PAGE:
Wednesday, January 29, 2014

How Traditional Medicine Is Aiding The Discovery Of New Treatments




Traditional medicine has relied on the use of plants and their extracts to treat illnesses for thousands of years. Fossil records show that this has been the case for at least 60,000 years, and it is suspected that the practice is actually much older than this.

The knowledge of which plants were effective at curing disease or alleviating symptoms has been passed on to the following generation throughout the ages, with each indigenous healer teaching his skills to a chosen apprentice or direct descendant.

Medicine ManSpiritual Aspects

Indigenous healers have been known by a number of different names, including shaman, and medicine man. However, outside of this apprenticeship, the knowledge they possessed was a closely guarded secret. Healing was often seen as a mystical or spiritual art amongst indigenous peoples, particularly because aspects of religious belief were often included.

Why Indigenous Knowledge Is So Important

The number of diseases, particularly infections, that are now resistant to modern treatments is on the rise, and this has led researchers to seek alternatives to existing pharmaceuticals, particularly antibiotics. The rate at which new drugs can be developed and made available to the public through conventional methods is constantly struggling to keep pace with disease progression, to ensure that we always have effective treatments on hand. This is made more challenging by the long development phases and independant medical testing that are a part of modern day drug development. Many potential drugs do not even make it out of development due to the presence of liver toxicity or severe side effects. Thankfully, when it comes to identifying compounds that can be used to create new medicines, indigenous medicine provides a great starting point.

Sources Of Traditional Medicine

Traditional medicine uses plants which grow within or around the habitat of the tribe. Indigenous people have amassed an astonishing knowledge of the plants and trees around there home through generations of experience. Because the available plants and trees vary from place to place, the collective medical knowledge of all indigenous peoples across the globe is truly an asset. It provides a qualified starting point for compound research to take place. Due to the length of time that these substances have been used, researchers can generally assume that they are relatively safe for human consumption, although some testing must be carried out in order to confirm this. Despite the lack of formal records among practitioners of herbal medicine, toxicity would have been noticed and the plants avoided (or only used with extreme caution) in the future. This would, however, only work for acute poisoning; if low doses over a long period of time led to chronic side effects, this is unlikely to have been discovered.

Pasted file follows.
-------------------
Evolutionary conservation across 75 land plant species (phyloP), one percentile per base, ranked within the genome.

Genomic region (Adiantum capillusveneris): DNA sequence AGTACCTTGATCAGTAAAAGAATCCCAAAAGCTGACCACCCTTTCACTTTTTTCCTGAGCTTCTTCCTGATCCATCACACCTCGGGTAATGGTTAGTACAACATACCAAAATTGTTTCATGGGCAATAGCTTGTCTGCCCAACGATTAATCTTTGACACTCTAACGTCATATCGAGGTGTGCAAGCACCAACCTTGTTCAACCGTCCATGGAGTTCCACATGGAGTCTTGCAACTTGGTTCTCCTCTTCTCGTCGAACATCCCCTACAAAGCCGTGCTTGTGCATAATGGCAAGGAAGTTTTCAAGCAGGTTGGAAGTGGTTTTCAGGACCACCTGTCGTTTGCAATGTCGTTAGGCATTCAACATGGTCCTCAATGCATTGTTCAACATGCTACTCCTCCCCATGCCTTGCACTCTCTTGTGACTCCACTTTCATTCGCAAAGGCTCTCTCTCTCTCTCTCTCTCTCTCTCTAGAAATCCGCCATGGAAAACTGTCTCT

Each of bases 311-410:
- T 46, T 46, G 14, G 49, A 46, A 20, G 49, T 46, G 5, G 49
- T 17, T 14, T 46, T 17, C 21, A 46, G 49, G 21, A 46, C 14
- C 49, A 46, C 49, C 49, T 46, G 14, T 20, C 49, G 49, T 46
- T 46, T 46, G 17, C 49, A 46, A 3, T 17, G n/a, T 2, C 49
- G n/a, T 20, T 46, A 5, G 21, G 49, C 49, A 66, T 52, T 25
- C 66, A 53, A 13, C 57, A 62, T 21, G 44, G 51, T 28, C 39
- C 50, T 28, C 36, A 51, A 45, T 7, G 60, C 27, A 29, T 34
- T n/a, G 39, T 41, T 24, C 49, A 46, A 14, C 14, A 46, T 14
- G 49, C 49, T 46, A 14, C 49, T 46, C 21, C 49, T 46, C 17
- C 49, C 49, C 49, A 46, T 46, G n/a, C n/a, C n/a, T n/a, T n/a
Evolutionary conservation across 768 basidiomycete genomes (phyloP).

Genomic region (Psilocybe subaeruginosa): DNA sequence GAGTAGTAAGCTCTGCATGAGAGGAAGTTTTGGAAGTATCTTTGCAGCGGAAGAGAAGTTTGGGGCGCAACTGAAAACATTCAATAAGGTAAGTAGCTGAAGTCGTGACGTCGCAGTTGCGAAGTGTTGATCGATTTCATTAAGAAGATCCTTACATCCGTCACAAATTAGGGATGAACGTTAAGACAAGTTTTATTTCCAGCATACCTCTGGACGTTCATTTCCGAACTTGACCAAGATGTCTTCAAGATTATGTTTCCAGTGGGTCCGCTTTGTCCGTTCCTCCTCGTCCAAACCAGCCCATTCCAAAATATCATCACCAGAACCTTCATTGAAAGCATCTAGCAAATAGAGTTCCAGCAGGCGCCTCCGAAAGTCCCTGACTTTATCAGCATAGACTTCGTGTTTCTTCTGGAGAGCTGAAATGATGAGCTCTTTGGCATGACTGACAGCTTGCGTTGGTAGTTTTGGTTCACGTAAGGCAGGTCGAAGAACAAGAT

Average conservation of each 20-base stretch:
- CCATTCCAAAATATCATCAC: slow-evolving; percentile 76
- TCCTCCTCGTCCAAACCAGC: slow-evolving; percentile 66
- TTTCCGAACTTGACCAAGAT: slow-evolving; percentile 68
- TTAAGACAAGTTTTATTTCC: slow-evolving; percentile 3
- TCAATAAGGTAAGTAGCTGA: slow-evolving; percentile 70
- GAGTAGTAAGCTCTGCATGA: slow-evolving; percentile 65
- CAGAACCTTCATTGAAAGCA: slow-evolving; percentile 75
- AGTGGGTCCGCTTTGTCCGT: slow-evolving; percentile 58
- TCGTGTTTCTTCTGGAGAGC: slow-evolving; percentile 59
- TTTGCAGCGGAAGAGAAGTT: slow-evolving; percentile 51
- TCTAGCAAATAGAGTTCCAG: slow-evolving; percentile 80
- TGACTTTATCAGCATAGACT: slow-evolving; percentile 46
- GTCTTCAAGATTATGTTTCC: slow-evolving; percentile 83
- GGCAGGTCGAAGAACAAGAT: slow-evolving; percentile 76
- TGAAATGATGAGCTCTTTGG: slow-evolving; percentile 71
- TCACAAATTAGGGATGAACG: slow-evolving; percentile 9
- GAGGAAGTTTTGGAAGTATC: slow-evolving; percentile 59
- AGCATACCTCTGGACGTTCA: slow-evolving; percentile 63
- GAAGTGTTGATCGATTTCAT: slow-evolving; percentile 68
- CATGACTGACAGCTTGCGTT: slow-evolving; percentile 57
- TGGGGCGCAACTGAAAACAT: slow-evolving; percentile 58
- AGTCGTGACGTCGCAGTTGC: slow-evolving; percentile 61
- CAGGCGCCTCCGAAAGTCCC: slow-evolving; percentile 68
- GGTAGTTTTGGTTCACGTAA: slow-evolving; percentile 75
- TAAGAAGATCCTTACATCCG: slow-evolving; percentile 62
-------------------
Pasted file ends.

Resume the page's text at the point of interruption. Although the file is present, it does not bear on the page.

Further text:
There is often a difficulty associated with obtaining samples for research, because the areas where the plants are located may be in protected areas, where special permits are required to collect and remove plants and their seeds. Some are in rainforests, where accessibility is a major issue. There are also many species of plant in the Amazonian rainforest that have not been investigated for their potential medical benefits yet.

Discovering Modern Treatments Though Traditional Knowledge

An extremely large number of medicines have already been developed using plant remedies as a basis, and this trend looks set to continue in the future as there is a growing understanding of these ancient practices. The investigation of herbal remedies is known as ethnomedicine, and it has been found that many of the plants being used contain an active ingredient that is either the same as, or closely related to a known treatment.

Once the effective plants have been identified, it is necessary to identify the active compound (which is the substance that causes the medicinal effects) and establish a method of producing it on a large scale. In some cases, it may be possible to produce a synthetic version of the molecule, which would be a more reliable source than extracting substances from plants. However, if there are several compounds working together to produce the therapeutic effect, then synthesizing one will mean that the pharmaceutical version of the treatment is less effective, and it may instead be necessary to grow the plants on a large scale, which presents its own problems.

Nick Davison writes about rainforest conservation, developing new medical treatments, and the potential medical benefits that the rainforests may hold for mankind. To read more of my work, circle me on Google +.

2 comments:

  1. In our home province, we have a lot of medicinal plants. Medicinal plants really help us a lot to treat our ailments, and it helps us to save a lot of money.

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